Maersk braces for 20-25% volume decrease in Q2 amid COVID-19 uncertainties
Copenhagen-based shipping major A.P. Moller-Maersk has emerged strongly from the first quarter of 2020, having reported an underlying profit of $197 million from continuing operations.
The results are being reported despite a strong impact of the COVID-19 which started to be felt in February amid extended lockdown in China, moving into March as the outbreak started spreading globally.
The company said that its operating earnings increased by 23% year-on-year, and cash return on invested capital increased by 3.5 percentage points to 10.5%.
Maersk’s revenue was up marginally to $9.6 billion against $9.5 billion in Q1 2019, despite lower volumes across all segments, driven by Ocean, with EBITDA improving by 23% to $1.5 billion.
“The strong results were made during a quarter with sharp fuel costs increases derived from the industry’s switch to low-sulphur fuel and on the backdrop of a contraction in global trade due to lockdowns in most regions,” Soren Skou, CEO of A.P.Moller Maersk, said.
The company is pressing on with its transformation from a diversified conglomerate to a focused, integrated, and digitized logistics company, which, according to Skou, has proven a good strategy during these difficult times.
Moving forward, it remains difficult to predict what will the second quarter bring, however, a much greater impact is expected.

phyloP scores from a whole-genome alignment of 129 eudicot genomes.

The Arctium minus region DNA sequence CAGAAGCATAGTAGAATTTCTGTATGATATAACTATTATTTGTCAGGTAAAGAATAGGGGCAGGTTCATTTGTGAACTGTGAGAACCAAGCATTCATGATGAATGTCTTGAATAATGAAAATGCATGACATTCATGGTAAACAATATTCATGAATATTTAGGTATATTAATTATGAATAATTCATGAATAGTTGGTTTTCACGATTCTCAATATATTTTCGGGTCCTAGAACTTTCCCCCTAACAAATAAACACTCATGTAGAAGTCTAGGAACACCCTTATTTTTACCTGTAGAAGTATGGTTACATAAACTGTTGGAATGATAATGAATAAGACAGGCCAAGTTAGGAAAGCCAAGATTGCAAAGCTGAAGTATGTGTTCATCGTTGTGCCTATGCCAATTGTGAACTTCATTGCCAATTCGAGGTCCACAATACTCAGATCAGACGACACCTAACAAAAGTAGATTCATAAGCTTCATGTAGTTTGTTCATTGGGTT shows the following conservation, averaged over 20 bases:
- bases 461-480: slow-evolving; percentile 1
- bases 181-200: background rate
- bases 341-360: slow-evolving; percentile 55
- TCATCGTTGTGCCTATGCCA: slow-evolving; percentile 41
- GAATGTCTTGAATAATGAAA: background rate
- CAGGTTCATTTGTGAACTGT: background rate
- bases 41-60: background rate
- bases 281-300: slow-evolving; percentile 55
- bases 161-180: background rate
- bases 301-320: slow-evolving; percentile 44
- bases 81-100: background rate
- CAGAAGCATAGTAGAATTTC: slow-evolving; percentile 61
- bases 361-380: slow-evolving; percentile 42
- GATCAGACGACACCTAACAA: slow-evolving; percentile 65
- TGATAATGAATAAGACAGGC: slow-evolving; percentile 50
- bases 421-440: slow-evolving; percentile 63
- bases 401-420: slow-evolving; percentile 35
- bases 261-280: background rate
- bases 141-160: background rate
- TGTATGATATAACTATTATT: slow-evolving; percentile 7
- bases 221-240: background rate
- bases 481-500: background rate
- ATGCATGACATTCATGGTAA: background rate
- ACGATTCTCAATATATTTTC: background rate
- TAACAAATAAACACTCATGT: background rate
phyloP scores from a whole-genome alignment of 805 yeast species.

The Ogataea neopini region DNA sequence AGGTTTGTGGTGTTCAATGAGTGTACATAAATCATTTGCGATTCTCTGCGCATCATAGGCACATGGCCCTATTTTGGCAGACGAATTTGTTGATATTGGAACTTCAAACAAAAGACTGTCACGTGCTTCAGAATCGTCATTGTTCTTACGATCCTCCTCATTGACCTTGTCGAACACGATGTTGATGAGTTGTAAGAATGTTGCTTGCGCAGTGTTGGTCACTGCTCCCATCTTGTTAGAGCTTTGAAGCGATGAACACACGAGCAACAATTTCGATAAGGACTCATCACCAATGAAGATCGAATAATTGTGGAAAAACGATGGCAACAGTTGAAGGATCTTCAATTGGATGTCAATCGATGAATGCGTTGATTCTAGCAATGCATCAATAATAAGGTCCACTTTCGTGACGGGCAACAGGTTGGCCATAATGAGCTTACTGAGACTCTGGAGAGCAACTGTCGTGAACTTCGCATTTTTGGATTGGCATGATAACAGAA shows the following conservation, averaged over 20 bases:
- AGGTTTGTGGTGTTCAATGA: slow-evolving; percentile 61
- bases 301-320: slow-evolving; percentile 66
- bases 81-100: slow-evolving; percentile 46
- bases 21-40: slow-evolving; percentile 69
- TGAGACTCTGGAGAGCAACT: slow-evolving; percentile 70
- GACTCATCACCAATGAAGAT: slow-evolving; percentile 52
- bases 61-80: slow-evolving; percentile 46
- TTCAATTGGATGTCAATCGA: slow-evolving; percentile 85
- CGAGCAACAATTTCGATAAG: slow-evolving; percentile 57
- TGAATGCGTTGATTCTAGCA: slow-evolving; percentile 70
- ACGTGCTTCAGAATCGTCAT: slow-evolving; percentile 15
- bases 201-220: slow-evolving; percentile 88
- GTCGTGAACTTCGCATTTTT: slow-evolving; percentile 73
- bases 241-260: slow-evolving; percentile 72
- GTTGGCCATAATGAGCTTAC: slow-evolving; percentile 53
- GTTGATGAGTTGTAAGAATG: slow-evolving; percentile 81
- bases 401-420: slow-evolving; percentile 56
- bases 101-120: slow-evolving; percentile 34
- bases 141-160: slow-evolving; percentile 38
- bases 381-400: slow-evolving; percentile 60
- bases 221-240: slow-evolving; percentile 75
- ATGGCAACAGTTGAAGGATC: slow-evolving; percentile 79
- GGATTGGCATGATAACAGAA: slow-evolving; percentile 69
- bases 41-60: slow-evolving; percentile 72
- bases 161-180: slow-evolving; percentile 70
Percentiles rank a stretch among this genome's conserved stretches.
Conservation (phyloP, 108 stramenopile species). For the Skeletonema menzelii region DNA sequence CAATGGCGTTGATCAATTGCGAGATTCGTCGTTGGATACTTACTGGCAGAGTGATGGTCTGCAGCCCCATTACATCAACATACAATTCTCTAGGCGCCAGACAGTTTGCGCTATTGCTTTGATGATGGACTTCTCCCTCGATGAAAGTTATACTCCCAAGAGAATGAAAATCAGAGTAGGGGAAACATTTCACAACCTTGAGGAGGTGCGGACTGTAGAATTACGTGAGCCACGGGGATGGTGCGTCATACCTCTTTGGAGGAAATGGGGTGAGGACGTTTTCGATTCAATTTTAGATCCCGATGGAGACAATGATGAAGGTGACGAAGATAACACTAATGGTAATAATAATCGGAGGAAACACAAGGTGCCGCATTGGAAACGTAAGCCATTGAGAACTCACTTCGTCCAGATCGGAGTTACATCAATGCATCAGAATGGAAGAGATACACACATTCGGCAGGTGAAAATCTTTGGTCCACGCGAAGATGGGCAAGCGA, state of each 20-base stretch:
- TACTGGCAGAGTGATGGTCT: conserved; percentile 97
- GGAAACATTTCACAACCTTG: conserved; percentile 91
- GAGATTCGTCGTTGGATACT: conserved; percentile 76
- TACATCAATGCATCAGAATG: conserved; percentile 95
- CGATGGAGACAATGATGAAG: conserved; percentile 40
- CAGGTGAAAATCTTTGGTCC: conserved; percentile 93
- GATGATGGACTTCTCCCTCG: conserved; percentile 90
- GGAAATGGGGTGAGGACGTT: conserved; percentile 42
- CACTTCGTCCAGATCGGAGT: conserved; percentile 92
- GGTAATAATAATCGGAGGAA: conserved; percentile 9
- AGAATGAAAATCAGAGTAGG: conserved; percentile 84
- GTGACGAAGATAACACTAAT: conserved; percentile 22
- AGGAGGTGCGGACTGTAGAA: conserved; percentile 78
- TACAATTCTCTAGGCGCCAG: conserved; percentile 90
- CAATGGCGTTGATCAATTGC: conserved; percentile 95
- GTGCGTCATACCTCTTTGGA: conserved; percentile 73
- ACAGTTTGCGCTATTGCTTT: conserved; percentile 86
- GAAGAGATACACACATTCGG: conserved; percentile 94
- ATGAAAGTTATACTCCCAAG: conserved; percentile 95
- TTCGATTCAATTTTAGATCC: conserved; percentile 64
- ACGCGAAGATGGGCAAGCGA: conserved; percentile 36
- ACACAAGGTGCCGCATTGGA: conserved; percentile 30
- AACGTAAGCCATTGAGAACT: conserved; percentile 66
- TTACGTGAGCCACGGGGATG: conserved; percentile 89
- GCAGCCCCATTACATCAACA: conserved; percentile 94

“As global demand continues to be significantly affected, we expect volumes in Q2 to decrease across all businesses, possibly by as much as 20-25%. 2020 is a challenging year, but as we proactively respond to lower demands and show progress in our transformation and financial performance, we are strongly positioned to weather the storm,” he added.
Maersk, like many of its liner counterparts, has responded to the lower demand by canceling sailings, especially on the East-West trade route.
“In total, more than 90 sailings, leading to a decline of 3.5% in deployed capacity, were idled in Q1 and for Q2, close to 140 blanked sailings are expected. These initiatives have led to significant cost reductions, and we will continue to keep a tight capacity discipline going forward,” Maersk said in its Q1 report.
Due to the difficulty of predicting the outlook for the remainder of the year, the company suspended its full-year guidance back in March.
As explained, business recovery is dependent on the time it takes to contain the spread and reopen the economies globally, as well as on the effectiveness of the fiscal stimuli from governments.